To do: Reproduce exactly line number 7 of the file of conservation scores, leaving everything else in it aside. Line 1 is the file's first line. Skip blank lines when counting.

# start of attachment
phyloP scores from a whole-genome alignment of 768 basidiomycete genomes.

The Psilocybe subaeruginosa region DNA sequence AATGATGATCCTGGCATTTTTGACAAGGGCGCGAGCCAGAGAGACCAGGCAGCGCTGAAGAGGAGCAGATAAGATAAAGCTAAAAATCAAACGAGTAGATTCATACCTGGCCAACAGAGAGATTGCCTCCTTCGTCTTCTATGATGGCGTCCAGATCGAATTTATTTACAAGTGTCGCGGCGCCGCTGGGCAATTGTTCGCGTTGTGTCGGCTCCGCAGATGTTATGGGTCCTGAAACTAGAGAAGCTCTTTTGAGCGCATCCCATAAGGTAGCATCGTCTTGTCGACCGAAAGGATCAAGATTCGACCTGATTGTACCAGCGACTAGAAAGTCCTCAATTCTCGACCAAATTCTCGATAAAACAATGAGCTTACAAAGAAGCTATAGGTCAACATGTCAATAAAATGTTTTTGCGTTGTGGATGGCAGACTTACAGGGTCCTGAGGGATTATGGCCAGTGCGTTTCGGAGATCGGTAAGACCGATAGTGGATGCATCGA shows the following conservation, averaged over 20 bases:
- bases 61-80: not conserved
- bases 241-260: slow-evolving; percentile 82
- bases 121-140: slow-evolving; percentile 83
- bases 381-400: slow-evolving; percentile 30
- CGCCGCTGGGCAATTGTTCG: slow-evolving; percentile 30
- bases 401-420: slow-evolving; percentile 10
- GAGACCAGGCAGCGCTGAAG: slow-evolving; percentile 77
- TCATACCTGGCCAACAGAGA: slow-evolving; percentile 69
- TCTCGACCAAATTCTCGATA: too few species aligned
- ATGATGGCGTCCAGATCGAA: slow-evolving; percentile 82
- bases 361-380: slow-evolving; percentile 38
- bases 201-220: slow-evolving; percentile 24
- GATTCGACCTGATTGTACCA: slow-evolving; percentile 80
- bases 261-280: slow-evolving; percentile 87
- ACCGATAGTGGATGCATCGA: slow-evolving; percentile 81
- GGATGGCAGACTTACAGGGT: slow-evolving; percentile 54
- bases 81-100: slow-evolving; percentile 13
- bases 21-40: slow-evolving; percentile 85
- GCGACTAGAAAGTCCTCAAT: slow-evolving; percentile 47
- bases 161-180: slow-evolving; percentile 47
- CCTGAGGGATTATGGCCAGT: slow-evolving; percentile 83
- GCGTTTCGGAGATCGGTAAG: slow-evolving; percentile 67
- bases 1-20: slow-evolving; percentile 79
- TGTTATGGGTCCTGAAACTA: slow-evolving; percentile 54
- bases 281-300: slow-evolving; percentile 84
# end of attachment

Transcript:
- CGCCGCTGGGCAATTGTTCG: slow-evolving; percentile 30